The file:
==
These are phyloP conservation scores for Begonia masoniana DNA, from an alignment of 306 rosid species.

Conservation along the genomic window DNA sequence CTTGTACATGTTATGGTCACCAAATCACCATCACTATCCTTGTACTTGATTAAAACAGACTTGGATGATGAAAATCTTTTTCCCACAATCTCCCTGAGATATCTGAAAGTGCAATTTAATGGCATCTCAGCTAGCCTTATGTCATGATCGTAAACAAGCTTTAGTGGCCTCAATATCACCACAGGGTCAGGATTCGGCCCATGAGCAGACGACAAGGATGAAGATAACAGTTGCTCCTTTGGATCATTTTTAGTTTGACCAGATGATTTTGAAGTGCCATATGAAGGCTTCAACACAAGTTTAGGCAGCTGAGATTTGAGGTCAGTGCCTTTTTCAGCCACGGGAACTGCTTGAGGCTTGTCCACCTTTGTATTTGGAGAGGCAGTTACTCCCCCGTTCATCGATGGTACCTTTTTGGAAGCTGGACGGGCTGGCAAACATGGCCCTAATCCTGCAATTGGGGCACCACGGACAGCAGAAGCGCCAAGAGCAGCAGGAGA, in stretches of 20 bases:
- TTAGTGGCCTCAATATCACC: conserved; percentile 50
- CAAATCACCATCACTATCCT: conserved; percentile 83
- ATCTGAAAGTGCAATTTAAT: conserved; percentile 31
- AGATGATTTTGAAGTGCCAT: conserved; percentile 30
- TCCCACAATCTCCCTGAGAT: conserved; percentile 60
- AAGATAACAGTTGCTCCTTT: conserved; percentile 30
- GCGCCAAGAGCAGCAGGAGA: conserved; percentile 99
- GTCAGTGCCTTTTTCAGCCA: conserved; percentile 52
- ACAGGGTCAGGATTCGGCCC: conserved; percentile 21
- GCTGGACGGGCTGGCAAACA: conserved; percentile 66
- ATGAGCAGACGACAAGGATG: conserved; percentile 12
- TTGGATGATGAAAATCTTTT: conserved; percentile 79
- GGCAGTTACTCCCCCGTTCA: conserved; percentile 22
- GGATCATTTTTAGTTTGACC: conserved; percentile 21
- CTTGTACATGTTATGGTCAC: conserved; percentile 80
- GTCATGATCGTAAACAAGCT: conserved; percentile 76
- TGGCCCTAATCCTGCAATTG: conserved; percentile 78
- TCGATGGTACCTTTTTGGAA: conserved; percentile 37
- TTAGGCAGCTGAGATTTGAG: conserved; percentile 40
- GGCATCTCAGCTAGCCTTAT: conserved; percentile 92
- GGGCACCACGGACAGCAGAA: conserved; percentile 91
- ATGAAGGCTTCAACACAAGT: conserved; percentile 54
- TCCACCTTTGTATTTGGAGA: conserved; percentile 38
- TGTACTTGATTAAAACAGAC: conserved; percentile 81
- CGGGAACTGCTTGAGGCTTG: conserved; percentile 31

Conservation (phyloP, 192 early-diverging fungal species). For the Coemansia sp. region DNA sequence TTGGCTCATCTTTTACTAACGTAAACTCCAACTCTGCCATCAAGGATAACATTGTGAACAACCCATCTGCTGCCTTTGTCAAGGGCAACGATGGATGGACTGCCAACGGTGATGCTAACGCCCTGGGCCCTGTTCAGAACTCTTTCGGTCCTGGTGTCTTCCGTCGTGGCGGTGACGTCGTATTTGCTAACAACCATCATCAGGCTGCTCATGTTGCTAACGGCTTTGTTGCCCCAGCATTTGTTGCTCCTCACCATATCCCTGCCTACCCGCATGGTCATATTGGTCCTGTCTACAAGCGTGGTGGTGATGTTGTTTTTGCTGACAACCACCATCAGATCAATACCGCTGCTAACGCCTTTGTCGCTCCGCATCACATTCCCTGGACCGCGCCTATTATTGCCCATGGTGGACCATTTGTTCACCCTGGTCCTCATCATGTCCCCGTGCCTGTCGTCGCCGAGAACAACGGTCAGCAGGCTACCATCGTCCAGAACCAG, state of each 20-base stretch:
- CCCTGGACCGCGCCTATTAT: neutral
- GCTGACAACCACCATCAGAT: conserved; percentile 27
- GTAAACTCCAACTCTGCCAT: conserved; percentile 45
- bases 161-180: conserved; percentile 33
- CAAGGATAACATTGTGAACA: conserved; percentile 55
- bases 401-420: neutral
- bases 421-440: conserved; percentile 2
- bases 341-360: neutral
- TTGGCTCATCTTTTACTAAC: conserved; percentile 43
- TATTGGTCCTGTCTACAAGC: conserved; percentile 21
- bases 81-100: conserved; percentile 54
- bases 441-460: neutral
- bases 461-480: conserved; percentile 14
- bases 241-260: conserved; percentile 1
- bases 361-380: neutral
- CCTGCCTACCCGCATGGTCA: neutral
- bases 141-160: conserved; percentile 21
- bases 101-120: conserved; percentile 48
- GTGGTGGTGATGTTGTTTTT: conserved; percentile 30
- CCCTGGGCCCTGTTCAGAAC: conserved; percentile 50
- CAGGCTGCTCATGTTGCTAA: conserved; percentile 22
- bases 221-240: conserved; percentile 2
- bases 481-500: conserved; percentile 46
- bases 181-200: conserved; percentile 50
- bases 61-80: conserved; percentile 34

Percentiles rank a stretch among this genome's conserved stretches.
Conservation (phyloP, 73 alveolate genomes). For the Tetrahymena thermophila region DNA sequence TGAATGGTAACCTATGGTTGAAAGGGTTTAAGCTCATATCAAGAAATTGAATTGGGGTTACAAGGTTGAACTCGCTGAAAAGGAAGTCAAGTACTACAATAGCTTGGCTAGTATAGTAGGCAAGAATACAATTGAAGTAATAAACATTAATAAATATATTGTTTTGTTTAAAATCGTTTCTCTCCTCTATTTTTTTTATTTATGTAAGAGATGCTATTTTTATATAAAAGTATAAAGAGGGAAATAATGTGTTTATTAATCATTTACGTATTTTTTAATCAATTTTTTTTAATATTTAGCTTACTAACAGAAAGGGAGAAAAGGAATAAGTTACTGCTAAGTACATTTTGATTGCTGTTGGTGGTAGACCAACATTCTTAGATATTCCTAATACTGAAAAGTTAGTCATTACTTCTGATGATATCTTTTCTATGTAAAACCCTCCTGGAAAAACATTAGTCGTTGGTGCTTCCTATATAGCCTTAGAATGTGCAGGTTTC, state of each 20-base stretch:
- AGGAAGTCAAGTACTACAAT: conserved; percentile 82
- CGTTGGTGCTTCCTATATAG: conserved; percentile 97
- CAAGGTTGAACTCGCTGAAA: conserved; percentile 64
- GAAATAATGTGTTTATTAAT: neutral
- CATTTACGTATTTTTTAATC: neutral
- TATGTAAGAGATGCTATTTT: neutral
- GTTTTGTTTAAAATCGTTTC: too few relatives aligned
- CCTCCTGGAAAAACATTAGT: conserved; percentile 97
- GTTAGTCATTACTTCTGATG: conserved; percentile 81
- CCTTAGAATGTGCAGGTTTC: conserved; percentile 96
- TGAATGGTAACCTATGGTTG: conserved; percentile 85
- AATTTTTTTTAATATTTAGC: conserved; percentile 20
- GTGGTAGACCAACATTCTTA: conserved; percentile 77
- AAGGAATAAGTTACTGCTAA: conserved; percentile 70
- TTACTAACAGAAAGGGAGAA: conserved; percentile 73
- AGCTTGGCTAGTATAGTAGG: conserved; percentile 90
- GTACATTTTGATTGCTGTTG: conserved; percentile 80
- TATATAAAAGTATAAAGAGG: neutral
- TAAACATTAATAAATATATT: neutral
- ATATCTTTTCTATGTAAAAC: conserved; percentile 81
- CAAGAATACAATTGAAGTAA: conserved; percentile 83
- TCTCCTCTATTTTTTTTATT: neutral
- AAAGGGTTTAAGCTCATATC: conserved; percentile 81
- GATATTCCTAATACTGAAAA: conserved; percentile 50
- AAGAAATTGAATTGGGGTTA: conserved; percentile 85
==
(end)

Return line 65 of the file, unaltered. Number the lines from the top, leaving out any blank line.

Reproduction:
- CCTTAGAATGTGCAGGTTTC: conserved; percentile 96